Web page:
I'm not sure that's doable in practice. Let's say we did have some kind of analysis that determines whether we skip generating the resource accessor even if there are resources in a target. This would mean any code in the library that uses the accessor would not compile anymore. Would we exclude any source files referencing Bundle.module from the build as well and hope that would still end up building something usable?
It seems to me that this is ultimately a task for the library author, they have to provide library products in a way where the resource use becomes optional.
My concern is specifically the piece where Foundation NSString extensions are being made available implicitly. Here, the code size impact is from users inadvertently using those extensions, which wouldn’t be possible if the only import of Foundation is an @_implementationOnly import in a dependency. Currently, SwiftPM is injecting a non-@_implementationOnly use of Foundation which is causing the downstream trouble, if I understand correctly.
I think this is the import in question and we should be able to make it implementation-only.
We will probably have to make any such change depending on the tools-version of the package being >5.7 in order to not break existing packages that might accidentally rely on Foundation being available implicitly.
Arguably, it’s a straight-up bug in user code to depend on a leaking implementation detail of SwiftPM for an implicit import of Foundation, which most users would appreciate having the opportunity to fix with explicit import Foundation. Well, not merely arguably—this entire thread is that argument actually being made. Debugging the status quo is much less intuitive than an error message telling you to import Foundation.
I wonder if an additional measure that may be viable, which wouldn't requiring import scanning, etc., is to vend this extension of Foundation as an overlay, i.e., only when both Foundation and the library are imported.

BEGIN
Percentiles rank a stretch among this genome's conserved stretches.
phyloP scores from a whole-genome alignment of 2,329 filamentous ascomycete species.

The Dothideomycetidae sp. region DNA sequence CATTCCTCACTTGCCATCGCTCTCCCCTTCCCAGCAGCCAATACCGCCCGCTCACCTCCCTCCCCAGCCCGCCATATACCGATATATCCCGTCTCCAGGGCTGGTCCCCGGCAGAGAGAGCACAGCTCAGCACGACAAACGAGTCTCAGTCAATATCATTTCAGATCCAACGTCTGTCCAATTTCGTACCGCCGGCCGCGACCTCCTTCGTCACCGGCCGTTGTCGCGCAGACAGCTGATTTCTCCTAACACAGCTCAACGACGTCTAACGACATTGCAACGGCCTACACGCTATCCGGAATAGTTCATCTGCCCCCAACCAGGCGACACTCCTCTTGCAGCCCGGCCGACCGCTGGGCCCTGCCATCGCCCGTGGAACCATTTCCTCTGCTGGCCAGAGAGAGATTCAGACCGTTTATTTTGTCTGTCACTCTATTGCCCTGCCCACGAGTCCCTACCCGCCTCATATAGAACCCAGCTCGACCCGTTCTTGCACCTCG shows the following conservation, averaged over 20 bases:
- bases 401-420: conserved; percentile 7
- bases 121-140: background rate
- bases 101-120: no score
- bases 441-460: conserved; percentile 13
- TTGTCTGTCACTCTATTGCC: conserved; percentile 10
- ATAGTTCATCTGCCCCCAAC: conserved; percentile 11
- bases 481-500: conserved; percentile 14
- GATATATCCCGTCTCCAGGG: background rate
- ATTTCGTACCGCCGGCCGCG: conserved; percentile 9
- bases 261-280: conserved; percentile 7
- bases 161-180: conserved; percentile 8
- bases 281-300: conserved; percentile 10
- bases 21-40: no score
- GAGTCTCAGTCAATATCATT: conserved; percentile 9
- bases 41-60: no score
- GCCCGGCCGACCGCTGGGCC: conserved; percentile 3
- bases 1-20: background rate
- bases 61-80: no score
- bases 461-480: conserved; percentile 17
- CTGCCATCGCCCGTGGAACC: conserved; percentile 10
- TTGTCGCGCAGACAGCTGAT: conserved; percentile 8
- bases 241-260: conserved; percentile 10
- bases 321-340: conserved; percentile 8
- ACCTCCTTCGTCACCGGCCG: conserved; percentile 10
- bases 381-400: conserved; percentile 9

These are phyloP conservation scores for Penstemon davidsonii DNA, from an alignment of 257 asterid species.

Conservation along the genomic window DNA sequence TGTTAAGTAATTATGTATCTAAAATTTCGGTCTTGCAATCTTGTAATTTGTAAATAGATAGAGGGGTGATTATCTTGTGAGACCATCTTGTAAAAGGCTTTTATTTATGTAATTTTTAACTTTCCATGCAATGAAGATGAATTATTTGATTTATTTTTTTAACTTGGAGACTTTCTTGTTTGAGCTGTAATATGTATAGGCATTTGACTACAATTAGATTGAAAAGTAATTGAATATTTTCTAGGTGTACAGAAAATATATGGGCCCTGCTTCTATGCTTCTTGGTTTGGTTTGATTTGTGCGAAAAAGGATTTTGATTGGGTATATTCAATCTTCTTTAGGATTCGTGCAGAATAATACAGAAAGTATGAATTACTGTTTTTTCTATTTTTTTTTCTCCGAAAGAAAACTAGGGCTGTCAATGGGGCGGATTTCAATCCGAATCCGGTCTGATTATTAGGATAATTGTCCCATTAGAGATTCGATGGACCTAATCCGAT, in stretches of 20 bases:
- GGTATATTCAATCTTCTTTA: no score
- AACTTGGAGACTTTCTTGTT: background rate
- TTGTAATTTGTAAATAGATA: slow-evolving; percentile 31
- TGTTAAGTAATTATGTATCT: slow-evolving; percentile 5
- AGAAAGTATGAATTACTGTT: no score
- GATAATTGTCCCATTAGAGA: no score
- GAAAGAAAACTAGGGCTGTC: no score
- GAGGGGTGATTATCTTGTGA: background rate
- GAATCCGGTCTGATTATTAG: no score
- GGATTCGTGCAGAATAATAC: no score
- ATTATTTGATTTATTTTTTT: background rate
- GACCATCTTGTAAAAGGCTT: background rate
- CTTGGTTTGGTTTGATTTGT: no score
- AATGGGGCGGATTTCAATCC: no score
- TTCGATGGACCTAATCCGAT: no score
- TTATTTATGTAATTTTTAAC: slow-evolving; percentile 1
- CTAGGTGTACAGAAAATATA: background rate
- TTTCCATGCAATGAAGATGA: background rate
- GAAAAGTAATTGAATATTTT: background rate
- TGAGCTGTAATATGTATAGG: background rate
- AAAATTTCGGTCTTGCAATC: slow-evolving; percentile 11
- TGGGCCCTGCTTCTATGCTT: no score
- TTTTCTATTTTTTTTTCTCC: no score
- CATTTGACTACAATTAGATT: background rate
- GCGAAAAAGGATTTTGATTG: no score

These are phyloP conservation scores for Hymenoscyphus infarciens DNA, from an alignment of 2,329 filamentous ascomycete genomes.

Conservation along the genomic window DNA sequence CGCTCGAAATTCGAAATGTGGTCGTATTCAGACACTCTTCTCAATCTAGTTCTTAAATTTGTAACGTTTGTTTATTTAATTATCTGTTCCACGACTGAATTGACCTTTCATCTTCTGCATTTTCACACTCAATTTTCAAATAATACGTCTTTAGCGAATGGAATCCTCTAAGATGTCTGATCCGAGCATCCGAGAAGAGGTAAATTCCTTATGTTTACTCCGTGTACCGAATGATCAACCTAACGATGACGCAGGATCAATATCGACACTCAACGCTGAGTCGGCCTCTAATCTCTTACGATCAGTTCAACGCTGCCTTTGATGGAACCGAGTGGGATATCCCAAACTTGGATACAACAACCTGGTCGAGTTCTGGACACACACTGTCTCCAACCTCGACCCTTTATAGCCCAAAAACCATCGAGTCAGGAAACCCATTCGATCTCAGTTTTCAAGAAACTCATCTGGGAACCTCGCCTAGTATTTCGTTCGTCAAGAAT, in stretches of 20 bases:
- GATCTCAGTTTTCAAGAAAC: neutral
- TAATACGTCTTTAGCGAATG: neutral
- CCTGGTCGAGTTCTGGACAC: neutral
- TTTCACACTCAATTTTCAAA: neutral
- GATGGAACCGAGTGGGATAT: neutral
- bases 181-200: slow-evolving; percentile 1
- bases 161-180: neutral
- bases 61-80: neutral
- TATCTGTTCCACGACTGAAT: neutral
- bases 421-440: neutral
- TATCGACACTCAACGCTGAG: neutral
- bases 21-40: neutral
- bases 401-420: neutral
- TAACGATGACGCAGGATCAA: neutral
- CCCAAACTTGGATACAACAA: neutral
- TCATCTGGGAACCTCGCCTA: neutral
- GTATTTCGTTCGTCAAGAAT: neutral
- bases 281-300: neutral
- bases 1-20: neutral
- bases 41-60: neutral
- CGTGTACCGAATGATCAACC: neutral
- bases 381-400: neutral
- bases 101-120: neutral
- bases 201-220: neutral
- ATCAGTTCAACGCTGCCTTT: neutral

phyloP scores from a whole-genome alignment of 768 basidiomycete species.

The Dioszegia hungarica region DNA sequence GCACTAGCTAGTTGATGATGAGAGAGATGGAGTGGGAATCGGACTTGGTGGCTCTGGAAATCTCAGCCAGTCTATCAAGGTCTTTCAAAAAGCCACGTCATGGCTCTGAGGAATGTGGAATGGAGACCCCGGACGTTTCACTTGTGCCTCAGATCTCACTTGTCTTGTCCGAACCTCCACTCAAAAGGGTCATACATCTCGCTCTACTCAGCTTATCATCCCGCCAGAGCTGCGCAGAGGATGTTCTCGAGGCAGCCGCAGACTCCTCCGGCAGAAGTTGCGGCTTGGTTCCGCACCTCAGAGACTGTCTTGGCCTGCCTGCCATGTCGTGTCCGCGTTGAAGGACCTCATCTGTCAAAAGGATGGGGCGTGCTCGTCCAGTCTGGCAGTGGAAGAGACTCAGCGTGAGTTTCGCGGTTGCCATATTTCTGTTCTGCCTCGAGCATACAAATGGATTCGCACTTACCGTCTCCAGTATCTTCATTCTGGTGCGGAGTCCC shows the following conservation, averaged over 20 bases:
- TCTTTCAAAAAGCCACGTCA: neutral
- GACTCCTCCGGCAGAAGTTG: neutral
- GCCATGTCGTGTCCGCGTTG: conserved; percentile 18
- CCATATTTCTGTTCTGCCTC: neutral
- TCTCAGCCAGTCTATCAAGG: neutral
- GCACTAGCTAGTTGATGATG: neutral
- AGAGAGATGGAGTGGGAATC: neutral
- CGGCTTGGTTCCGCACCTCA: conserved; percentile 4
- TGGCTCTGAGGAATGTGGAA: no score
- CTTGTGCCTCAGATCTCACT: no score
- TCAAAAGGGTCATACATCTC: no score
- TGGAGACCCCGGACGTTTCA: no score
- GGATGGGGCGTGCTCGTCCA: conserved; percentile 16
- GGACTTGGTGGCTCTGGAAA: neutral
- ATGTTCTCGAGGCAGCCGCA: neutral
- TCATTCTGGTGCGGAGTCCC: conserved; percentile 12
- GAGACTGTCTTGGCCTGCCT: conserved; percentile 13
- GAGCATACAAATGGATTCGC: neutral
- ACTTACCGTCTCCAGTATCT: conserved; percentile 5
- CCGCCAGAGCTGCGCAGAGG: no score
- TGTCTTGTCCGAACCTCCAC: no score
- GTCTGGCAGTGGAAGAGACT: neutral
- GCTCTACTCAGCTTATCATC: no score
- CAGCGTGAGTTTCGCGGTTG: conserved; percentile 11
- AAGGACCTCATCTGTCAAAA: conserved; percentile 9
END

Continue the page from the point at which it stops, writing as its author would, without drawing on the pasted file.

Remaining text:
@NeoNacho thanks for tracking down the code in question.
Candidly, and at the sore risk of pushing the discussion in an unproductive direction (not at all my intention), but the reliance on Foundation for essentially very simple things like this (literally just a path string) makes my blood boil just a little bit. I should qualify that statement by saying my aversion is mostly because Foundation is a huge monolithic entity that only has partial (and varied!) support for 3rd party platforms, and has inherited a lot of Objective C strangeness, recreating APIs for many basic types in fundamentally non-Swifty ways, and implementing other, ostensibly useful functionalities in entirely non-type-safe ways. For all intents and purposes that I'm familiar with, if devs are able to to avoid Foundation – at least in non-Darwin code – they should.
For that reason, it really bugs me that Foundation takes so much room in Swift's collective consciousness, and I feel the community would be so much better off with more modular and "Swifty" alternatives. I gather the decision makers at Apple feel the same, at least to some degree, which is why there is a push for the numerous and ever-increasing number of open source SwiftPM packages that have been published over the last years.
What I'm trying to say is, in my humble opinion, the move away from Foundation as a legacy monolith can't happen quickly enough, and I would greatly appreciate essential tools like Swift Package Manager taking a stance to avoid essentially forcing its adoption like this.
Edit: As an attempt to make this post more productive and less "complainy": what if we had a standalone module for Bundle, that could be imported here instead of "the entire thing"? That module could also be @_export imported by Foundation for reasons of backwards compatibility
this is not at all an unproductive direction, in fact i personally think it is a very productive thing to talk about (at least as a library author) and the only reason it is not talked about more is because someone still has to write the smaller, more modular frameworks to replace Foundation, and we do not always have time to take a 3 week detour to write a pure swift library so more often than not we just go down the Foundation route because it is the path of least resistance.
the issues with Foundation are well known and if anything i think the things you have mentioned are only touching on the tip of the iceberg.
again i do not think anyone disagrees with what you are saying but it is a very big task and “i hate Foundation” is necessary but not sufficient. in particular many of us pure swift library authors are not good at cocoapods or XCode so writing libraries that don’t import Foundation but only compile on amazon linux and only compile on this week’s nightly toolchain is not a step forward it is really just more of the same if we are being honest.
if we want to make progress it is important i think to focus less on “we need more foundationless libraries” because there actually are a lot more than people think but they don’t get adoption because going from linux to macOS/iOS/watchOS/tvOS is just as hard as the other way around and the ecosystem is still fragmented just in a different way.